National Girl Child Day – The Voice of Tomorrow

Forty Six years ago, on January 24, India got her First Lady Prime Minister - Mrs. Indira Gandhi. The nation of male dominance stood standstill in the awe of the power of this one lady whose determination spoke volumes. Today, India stands high in the race of urbanization but in the genre of social development, it is away behind. It is an irony in this country that where mother is worshipped as Mother Divine, there is domestic violence. In a country where ‘Kumari Puja’ is done, there is female foeticide.

It is in this need to raise public awareness, the United Progressive Alliance (UPA) government declared to observe January 24 as the ‘National Girl Child Day’ in 2009. “This day will be celebrated every year till there is a gender balance in the country and till the time we match the required sex ratio,” said Renuka Chowdhury, then Minister of State for Women and Child Development1.

According to a United Nations survey in 2007, about 2000 unborn girls are illegally aborted each day in India. The national average of sex ratio is 927 females to 1000 males with states like Punjab (799) and Delhi (850) being the worst2. With this fearing declining rate, the gender gap seems difficult to be achieved. The importance of the Girl Child should be on the national agenda for nation building and the focus must be on female literacy, zero sex discrimination in work and pay opportunities and improved provision of healthcare for the mother and child.

Along with the government taking initiates, the social mindsets need greater orientation. Families in the country with rigid economic means perceive the daughter child as a financial liability as their religious belief requires the bride’s parents to provide a large dowry to the groom’s parents3. The boy child is looked upon as the prospective bread winner and it is he who is preferred for food, clothes, medicine and education, allowing the Girl Child to grow up in sheer negligence. Many couples decide upon abortion on learning that their unborn is a female. This social attitude drives child marriage, child trafficking and child labour.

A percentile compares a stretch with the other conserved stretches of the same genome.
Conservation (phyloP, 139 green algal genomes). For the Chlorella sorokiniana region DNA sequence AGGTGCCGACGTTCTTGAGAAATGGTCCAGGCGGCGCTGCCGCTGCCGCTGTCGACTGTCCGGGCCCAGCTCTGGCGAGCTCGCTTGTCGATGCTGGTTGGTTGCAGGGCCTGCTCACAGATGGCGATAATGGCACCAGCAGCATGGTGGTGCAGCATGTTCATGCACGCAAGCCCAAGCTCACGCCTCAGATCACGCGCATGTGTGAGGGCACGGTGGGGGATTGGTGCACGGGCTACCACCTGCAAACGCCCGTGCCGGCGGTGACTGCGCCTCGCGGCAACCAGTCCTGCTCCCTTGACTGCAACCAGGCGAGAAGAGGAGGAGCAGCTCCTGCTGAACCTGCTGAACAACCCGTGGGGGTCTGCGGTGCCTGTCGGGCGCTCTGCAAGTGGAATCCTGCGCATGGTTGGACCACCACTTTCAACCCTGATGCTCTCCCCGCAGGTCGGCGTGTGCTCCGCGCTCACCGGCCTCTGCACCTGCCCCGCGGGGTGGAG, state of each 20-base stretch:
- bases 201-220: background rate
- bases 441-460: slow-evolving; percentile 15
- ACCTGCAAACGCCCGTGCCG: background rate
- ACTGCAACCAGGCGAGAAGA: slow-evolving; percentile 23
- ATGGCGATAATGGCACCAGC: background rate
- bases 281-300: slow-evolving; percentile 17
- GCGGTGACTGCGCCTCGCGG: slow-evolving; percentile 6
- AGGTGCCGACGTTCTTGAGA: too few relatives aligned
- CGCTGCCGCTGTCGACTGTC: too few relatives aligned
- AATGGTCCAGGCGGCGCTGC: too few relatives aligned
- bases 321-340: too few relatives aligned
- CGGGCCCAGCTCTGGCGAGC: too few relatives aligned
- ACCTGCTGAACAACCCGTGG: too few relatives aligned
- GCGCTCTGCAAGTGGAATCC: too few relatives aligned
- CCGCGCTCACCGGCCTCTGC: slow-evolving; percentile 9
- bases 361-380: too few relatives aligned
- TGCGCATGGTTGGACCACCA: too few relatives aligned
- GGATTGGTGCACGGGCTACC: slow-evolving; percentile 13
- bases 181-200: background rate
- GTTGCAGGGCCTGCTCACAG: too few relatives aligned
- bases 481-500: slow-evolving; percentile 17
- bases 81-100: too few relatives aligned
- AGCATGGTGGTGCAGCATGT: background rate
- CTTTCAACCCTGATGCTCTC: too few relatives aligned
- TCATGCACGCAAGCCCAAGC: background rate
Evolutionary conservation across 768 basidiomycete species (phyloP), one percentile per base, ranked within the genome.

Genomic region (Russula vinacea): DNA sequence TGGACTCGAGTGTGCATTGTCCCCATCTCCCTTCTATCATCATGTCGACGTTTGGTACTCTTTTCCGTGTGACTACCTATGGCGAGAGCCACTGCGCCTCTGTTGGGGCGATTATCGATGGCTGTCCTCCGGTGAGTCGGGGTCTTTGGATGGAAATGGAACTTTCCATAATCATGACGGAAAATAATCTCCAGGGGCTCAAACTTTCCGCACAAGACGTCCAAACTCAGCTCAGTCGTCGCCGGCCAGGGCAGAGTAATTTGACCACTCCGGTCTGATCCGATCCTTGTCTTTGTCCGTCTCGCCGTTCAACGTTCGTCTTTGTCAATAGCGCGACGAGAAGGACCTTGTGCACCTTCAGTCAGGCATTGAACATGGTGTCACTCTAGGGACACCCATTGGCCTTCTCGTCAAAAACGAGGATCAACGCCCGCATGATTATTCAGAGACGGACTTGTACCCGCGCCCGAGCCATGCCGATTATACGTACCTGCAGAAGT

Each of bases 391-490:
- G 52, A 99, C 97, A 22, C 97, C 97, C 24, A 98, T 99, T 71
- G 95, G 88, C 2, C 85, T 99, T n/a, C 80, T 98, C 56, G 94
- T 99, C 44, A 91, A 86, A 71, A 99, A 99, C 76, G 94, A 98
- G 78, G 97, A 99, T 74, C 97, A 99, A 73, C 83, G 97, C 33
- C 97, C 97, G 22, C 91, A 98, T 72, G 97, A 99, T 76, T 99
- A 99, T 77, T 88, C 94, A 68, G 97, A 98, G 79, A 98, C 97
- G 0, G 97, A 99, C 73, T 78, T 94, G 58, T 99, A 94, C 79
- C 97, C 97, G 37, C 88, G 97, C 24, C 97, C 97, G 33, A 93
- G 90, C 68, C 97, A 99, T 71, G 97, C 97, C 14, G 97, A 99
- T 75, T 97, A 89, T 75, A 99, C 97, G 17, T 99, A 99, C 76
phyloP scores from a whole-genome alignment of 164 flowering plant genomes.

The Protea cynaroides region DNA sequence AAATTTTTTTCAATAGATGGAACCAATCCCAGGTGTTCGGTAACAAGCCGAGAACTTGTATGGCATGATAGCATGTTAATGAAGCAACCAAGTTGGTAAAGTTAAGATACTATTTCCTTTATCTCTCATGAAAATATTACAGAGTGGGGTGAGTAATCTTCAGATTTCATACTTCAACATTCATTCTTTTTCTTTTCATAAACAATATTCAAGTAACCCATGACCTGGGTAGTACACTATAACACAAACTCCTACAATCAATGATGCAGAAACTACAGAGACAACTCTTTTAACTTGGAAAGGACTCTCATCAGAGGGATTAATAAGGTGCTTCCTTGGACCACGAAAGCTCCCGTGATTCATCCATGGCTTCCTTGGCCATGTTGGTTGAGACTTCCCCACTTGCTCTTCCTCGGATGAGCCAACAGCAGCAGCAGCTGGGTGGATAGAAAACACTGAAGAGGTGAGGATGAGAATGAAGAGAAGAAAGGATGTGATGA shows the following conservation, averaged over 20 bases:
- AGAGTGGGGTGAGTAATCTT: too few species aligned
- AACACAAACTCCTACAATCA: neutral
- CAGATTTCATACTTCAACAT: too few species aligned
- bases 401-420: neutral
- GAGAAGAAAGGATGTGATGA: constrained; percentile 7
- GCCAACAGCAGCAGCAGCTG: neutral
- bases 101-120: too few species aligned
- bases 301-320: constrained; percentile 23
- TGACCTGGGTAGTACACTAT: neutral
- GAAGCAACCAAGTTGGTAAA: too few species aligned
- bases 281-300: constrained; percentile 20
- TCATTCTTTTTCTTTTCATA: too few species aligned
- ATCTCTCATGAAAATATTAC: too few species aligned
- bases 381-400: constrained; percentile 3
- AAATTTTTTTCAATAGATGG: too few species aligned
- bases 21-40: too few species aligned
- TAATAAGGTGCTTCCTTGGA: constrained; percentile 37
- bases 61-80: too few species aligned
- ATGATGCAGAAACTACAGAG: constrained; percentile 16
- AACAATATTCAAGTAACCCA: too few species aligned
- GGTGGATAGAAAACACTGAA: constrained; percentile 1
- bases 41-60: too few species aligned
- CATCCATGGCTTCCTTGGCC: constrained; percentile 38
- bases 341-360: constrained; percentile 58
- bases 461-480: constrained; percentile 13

Today, each day one million elected women leaders play a vital role in the local governance of our nation. They attend issues of food security, health, education and water, and slowly their communities move forward towards equality and social justice. They are bold advocates of the rights and liberties of the girl child. They fight for the schooling of every child in their village, especially the girl. They have pledged to campaign against female foeticide and malnutrition to bring a boom in the national awareness4.

As a mass revolution, together we must all pledge to help the Girl Child can get her voice, her dignity and her individuality giving her the right she deserves.


- Dimple Ranpara (views expressed in the article are that of the author)



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